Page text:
Foreign Accent Syndrome

by Ioannis Mavroudis
3 minutes read

Foreign accent syndrome (FAS) is a rare speech disorder characterized by the emergence of a new, seemingly foreign accent in a person’s native language. The search results provide insights into FAS occurring in functional neurological disorders and after mild traumatic brain injuries (mTBIs).

FAS in Functional Neurological Disorders

Several search results [1][4][7] indicate that FAS can manifest as a functional speech disorder (FSD) or functional neurological disorder (FND), where there is no clear structural brain lesion or neurological cause identified. In these cases, FAS is considered to have a psychogenic or functional etiology, potentially triggered by psychological factors or stress.

The study in [1] describes a case of FAS characterized as an FSD, where the patient developed an “Eastern European accent” along with nonnative word use and word order changes after a functional movement disorder. Behavioral intervention helped correct the sound-level changes and resolve the language dialect-like changes.

Result [7] notes that positive features of functional FAS, such as inconsistency, intermittency, and incongruence with structural lesions, can be present even in cases with structural brain damage. The study found that functional features were present in all cases, regardless of the probable etiology (functional, structural, or mixed).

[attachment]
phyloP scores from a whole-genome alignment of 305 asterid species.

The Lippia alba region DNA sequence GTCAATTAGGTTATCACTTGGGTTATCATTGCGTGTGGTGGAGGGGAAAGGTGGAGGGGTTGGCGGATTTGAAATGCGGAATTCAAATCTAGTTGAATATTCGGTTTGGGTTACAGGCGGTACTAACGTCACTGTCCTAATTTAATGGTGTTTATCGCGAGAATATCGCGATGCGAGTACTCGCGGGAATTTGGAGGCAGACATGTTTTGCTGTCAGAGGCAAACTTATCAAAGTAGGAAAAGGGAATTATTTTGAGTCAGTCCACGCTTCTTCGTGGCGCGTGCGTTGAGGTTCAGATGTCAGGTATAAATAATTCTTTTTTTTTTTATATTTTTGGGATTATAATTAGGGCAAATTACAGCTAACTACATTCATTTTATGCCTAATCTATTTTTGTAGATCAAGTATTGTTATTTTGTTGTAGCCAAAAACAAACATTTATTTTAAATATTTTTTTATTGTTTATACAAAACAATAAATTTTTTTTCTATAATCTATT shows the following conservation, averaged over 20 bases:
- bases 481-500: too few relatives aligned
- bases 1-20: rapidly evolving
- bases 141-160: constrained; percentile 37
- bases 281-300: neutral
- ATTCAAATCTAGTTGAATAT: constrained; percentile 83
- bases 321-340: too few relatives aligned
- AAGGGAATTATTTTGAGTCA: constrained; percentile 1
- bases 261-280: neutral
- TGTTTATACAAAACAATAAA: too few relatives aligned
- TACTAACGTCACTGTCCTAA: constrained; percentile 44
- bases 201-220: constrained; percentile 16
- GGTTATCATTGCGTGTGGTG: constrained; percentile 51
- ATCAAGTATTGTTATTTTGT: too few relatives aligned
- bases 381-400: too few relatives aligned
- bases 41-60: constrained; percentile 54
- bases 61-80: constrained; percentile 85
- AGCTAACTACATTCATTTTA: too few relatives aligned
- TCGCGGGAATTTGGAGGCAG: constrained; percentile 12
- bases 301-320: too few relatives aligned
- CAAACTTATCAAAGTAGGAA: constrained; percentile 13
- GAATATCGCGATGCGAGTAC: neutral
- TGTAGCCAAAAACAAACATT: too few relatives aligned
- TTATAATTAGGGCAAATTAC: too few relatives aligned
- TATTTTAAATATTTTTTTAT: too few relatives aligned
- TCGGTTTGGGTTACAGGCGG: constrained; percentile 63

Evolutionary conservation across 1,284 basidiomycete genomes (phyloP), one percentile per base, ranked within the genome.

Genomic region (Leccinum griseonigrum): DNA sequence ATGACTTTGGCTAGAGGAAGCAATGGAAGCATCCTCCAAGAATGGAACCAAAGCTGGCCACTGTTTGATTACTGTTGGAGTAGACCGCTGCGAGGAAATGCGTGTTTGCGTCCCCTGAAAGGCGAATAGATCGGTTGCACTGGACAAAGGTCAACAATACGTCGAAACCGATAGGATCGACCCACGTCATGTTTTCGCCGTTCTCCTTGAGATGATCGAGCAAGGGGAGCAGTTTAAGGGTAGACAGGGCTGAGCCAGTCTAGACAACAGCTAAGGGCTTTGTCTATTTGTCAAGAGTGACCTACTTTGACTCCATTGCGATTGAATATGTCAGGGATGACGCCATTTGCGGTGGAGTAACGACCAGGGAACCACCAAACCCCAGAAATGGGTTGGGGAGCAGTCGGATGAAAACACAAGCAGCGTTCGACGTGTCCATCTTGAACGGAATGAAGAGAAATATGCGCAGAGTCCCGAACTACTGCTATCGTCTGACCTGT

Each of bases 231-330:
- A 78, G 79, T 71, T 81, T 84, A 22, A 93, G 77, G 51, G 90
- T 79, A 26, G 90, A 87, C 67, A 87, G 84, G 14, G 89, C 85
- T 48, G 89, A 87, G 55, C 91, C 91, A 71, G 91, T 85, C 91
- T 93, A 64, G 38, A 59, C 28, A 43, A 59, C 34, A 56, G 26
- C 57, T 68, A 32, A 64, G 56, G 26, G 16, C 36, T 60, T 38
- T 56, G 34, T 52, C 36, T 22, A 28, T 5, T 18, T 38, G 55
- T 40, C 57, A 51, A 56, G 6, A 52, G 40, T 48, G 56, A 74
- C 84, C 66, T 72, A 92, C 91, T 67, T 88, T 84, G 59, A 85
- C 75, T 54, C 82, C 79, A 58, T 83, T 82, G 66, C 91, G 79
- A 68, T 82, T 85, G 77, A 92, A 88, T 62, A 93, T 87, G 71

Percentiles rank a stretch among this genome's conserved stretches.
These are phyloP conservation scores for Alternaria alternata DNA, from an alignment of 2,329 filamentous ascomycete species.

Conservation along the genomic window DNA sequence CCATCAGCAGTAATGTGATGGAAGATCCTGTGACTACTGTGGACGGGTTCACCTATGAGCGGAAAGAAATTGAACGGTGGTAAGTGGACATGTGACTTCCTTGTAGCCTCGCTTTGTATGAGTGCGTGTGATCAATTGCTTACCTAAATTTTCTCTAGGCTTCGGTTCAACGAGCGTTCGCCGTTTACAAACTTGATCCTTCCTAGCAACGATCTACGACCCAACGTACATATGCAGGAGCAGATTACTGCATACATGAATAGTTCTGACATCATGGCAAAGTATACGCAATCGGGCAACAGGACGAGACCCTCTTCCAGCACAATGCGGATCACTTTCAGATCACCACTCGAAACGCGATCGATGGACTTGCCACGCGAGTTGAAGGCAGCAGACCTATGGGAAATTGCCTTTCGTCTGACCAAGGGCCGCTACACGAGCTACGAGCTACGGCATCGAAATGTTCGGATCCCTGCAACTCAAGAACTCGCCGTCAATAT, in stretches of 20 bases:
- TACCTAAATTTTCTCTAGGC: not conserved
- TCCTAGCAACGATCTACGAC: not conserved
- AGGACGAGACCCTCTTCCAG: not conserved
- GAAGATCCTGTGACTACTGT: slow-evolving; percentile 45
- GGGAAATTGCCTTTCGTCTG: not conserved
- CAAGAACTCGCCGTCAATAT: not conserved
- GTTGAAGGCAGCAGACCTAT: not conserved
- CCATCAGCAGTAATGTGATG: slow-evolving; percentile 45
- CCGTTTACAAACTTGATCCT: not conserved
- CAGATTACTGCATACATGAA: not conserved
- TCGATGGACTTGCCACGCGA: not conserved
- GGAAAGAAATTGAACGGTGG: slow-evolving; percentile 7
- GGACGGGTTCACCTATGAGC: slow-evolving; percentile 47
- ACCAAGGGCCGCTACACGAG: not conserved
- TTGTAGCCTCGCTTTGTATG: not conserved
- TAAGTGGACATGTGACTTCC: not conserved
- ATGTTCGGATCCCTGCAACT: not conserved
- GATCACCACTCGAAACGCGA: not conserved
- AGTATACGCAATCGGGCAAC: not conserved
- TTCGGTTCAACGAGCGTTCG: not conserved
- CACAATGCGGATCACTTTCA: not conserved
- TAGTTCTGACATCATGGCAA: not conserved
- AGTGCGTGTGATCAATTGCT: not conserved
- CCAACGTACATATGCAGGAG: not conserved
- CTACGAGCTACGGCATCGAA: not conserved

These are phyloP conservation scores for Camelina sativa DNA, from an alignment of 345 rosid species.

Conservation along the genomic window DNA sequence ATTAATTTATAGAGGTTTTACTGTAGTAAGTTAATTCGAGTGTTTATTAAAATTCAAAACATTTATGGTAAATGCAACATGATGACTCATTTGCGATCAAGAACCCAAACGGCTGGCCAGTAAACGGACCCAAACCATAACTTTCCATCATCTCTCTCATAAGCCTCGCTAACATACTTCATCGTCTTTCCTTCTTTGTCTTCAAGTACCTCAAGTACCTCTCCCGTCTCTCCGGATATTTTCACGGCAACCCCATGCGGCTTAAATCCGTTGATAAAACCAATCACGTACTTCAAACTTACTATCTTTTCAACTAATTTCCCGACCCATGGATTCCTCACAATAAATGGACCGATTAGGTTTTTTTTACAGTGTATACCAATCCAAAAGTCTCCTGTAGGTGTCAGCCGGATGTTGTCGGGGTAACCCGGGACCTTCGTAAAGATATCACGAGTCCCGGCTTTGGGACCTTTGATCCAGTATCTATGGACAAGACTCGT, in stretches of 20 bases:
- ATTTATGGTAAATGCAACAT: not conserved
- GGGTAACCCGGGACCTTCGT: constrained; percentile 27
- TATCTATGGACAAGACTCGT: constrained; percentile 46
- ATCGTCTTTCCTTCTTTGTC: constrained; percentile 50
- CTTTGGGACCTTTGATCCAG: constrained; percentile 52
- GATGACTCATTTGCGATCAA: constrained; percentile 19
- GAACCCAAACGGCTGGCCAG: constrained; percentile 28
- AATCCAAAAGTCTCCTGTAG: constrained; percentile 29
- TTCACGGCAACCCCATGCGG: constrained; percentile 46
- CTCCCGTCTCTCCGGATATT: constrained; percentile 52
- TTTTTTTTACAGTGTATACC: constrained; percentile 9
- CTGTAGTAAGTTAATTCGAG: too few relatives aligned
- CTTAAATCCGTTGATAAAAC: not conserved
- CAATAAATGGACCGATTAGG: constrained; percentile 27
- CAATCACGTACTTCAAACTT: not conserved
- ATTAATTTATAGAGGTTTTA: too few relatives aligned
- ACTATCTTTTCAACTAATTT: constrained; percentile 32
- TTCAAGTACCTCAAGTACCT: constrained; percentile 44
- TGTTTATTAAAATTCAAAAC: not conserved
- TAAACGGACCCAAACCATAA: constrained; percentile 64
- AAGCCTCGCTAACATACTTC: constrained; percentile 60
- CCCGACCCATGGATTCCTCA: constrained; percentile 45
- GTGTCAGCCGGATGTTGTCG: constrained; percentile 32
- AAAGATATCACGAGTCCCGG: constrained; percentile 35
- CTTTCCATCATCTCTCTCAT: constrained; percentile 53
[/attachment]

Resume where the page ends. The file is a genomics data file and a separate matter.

FAS after Mild Traumatic Brain Injury

Several search results [2][5][13] report cases of FAS developing after mild traumatic brain injuries (mTBIs) or closed head injuries, even in the absence of significant structural brain lesions on imaging.

In [13], the patient experienced FAS without other neurological deficits after a minor head injury. Single-photon emission computed tomography (SPECT) suggested abnormal function in the left dorsolateral inferior frontal gyrus and caudate nucleus as the underlying basis, despite normal magnetic resonance imaging (MRI) findings.

Result [5] describes a case of FAS developing after an mTBI, suggesting that even mild brain injuries can potentially lead to the emergence of this speech disorder.

Overall, the search results indicate that FAS can occur in functional neurological disorders without a clear structural cause, as well as after mTBIs, potentially due to subtle functional or metabolic changes in the brain not detected by conventional imaging techniques [1][4][7][2][5][13].


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